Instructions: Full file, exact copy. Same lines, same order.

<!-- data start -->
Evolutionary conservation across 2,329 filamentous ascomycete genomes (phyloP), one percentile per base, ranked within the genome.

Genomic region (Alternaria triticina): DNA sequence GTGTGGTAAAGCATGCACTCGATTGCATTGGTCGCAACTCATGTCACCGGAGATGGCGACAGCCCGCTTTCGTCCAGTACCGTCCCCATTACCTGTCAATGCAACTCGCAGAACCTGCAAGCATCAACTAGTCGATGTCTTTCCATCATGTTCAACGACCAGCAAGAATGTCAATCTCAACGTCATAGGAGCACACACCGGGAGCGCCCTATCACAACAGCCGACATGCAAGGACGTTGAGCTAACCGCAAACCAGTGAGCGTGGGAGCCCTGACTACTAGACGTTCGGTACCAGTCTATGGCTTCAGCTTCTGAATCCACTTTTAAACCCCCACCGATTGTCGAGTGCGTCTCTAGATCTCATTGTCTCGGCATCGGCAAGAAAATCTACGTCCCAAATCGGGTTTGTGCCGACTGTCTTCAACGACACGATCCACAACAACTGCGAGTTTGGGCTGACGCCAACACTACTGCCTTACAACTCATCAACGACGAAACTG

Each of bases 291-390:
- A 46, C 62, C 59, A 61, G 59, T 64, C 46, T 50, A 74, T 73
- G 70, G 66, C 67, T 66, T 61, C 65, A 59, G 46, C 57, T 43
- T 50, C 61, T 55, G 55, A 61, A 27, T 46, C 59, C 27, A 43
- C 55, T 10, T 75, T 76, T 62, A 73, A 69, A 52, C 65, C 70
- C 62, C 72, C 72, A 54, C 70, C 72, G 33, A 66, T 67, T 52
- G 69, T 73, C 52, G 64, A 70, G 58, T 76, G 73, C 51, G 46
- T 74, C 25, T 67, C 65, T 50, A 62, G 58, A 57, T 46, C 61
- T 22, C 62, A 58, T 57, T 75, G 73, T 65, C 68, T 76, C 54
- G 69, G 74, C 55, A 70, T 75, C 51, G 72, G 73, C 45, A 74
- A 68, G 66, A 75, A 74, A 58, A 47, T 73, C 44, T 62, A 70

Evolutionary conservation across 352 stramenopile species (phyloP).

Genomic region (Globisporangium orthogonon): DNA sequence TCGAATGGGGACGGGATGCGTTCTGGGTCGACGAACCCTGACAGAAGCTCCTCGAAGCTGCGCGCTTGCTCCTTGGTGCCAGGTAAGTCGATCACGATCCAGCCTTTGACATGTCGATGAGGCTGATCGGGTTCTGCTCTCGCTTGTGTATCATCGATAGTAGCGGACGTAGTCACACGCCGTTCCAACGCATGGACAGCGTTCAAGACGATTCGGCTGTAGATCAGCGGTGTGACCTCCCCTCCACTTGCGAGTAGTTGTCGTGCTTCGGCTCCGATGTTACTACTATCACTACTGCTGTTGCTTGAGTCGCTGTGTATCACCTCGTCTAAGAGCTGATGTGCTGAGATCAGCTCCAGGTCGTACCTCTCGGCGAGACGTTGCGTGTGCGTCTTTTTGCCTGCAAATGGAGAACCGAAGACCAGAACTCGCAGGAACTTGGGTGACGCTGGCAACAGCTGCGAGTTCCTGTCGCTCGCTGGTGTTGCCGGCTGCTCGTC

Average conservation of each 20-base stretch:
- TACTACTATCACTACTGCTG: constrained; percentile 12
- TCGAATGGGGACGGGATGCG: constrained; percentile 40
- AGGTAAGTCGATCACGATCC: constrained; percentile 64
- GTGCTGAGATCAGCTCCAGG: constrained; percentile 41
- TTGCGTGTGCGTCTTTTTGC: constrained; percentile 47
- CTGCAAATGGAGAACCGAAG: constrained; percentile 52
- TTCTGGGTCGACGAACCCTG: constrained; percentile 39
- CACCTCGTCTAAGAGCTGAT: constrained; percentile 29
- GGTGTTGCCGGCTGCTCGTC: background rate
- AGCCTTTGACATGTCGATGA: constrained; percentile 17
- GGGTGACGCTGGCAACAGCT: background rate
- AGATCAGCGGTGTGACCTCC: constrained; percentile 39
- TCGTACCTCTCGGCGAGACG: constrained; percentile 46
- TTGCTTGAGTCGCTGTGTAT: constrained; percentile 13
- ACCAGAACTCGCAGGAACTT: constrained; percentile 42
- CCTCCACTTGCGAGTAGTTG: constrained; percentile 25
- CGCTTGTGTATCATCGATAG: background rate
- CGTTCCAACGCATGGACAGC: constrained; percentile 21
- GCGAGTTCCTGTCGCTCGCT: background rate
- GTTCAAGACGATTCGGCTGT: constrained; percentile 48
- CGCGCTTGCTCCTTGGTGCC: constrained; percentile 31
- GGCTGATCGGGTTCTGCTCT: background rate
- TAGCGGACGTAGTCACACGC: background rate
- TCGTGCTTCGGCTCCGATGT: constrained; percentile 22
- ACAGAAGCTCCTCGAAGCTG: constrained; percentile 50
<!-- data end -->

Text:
Evolutionary conservation across 2,329 filamentous ascomycete genomes (phyloP), one percentile per base, ranked within the genome.

Genomic region (Alternaria triticina): DNA sequence GTGTGGTAAAGCATGCACTCGATTGCATTGGTCGCAACTCATGTCACCGGAGATGGCGACAGCCCGCTTTCGTCCAGTACCGTCCCCATTACCTGTCAATGCAACTCGCAGAACCTGCAAGCATCAACTAGTCGATGTCTTTCCATCATGTTCAACGACCAGCAAGAATGTCAATCTCAACGTCATAGGAGCACACACCGGGAGCGCCCTATCACAACAGCCGACATGCAAGGACGTTGAGCTAACCGCAAACCAGTGAGCGTGGGAGCCCTGACTACTAGACGTTCGGTACCAGTCTATGGCTTCAGCTTCTGAATCCACTTTTAAACCCCCACCGATTGTCGAGTGCGTCTCTAGATCTCATTGTCTCGGCATCGGCAAGAAAATCTACGTCCCAAATCGGGTTTGTGCCGACTGTCTTCAACGACACGATCCACAACAACTGCGAGTTTGGGCTGACGCCAACACTACTGCCTTACAACTCATCAACGACGAAACTG

Each of bases 291-390:
- A 46, C 62, C 59, A 61, G 59, T 64, C 46, T 50, A 74, T 73
- G 70, G 66, C 67, T 66, T 61, C 65, A 59, G 46, C 57, T 43
- T 50, C 61, T 55, G 55, A 61, A 27, T 46, C 59, C 27, A 43
- C 55, T 10, T 75, T 76, T 62, A 73, A 69, A 52, C 65, C 70
- C 62, C 72, C 72, A 54, C 70, C 72, G 33, A 66, T 67, T 52
- G 69, T 73, C 52, G 64, A 70, G 58, T 76, G 73, C 51, G 46
- T 74, C 25, T 67, C 65, T 50, A 62, G 58, A 57, T 46, C 61
- T 22, C 62, A 58, T 57, T 75, G 73, T 65, C 68, T 76, C 54
- G 69, G 74, C 55, A 70, T 75, C 51, G 72, G 73, C 45, A 74
- A 68, G 66, A 75, A 74, A 58, A 47, T 73, C 44, T 62, A 70

Evolutionary conservation across 352 stramenopile species (phyloP).

Genomic region (Globisporangium orthogonon): DNA sequence TCGAATGGGGACGGGATGCGTTCTGGGTCGACGAACCCTGACAGAAGCTCCTCGAAGCTGCGCGCTTGCTCCTTGGTGCCAGGTAAGTCGATCACGATCCAGCCTTTGACATGTCGATGAGGCTGATCGGGTTCTGCTCTCGCTTGTGTATCATCGATAGTAGCGGACGTAGTCACACGCCGTTCCAACGCATGGACAGCGTTCAAGACGATTCGGCTGTAGATCAGCGGTGTGACCTCCCCTCCACTTGCGAGTAGTTGTCGTGCTTCGGCTCCGATGTTACTACTATCACTACTGCTGTTGCTTGAGTCGCTGTGTATCACCTCGTCTAAGAGCTGATGTGCTGAGATCAGCTCCAGGTCGTACCTCTCGGCGAGACGTTGCGTGTGCGTCTTTTTGCCTGCAAATGGAGAACCGAAGACCAGAACTCGCAGGAACTTGGGTGACGCTGGCAACAGCTGCGAGTTCCTGTCGCTCGCTGGTGTTGCCGGCTGCTCGTC

Average conservation of each 20-base stretch:
- TACTACTATCACTACTGCTG: constrained; percentile 12
- TCGAATGGGGACGGGATGCG: constrained; percentile 40
- AGGTAAGTCGATCACGATCC: constrained; percentile 64
- GTGCTGAGATCAGCTCCAGG: constrained; percentile 41
- TTGCGTGTGCGTCTTTTTGC: constrained; percentile 47
- CTGCAAATGGAGAACCGAAG: constrained; percentile 52
- TTCTGGGTCGACGAACCCTG: constrained; percentile 39
- CACCTCGTCTAAGAGCTGAT: constrained; percentile 29
- GGTGTTGCCGGCTGCTCGTC: background rate
- AGCCTTTGACATGTCGATGA: constrained; percentile 17
- GGGTGACGCTGGCAACAGCT: background rate
- AGATCAGCGGTGTGACCTCC: constrained; percentile 39
- TCGTACCTCTCGGCGAGACG: constrained; percentile 46
- TTGCTTGAGTCGCTGTGTAT: constrained; percentile 13
- ACCAGAACTCGCAGGAACTT: constrained; percentile 42
- CCTCCACTTGCGAGTAGTTG: constrained; percentile 25
- CGCTTGTGTATCATCGATAG: background rate
- CGTTCCAACGCATGGACAGC: constrained; percentile 21
- GCGAGTTCCTGTCGCTCGCT: background rate
- GTTCAAGACGATTCGGCTGT: constrained; percentile 48
- CGCGCTTGCTCCTTGGTGCC: constrained; percentile 31
- GGCTGATCGGGTTCTGCTCT: background rate
- TAGCGGACGTAGTCACACGC: background rate
- TCGTGCTTCGGCTCCGATGT: constrained; percentile 22
- ACAGAAGCTCCTCGAAGCTG: constrained; percentile 50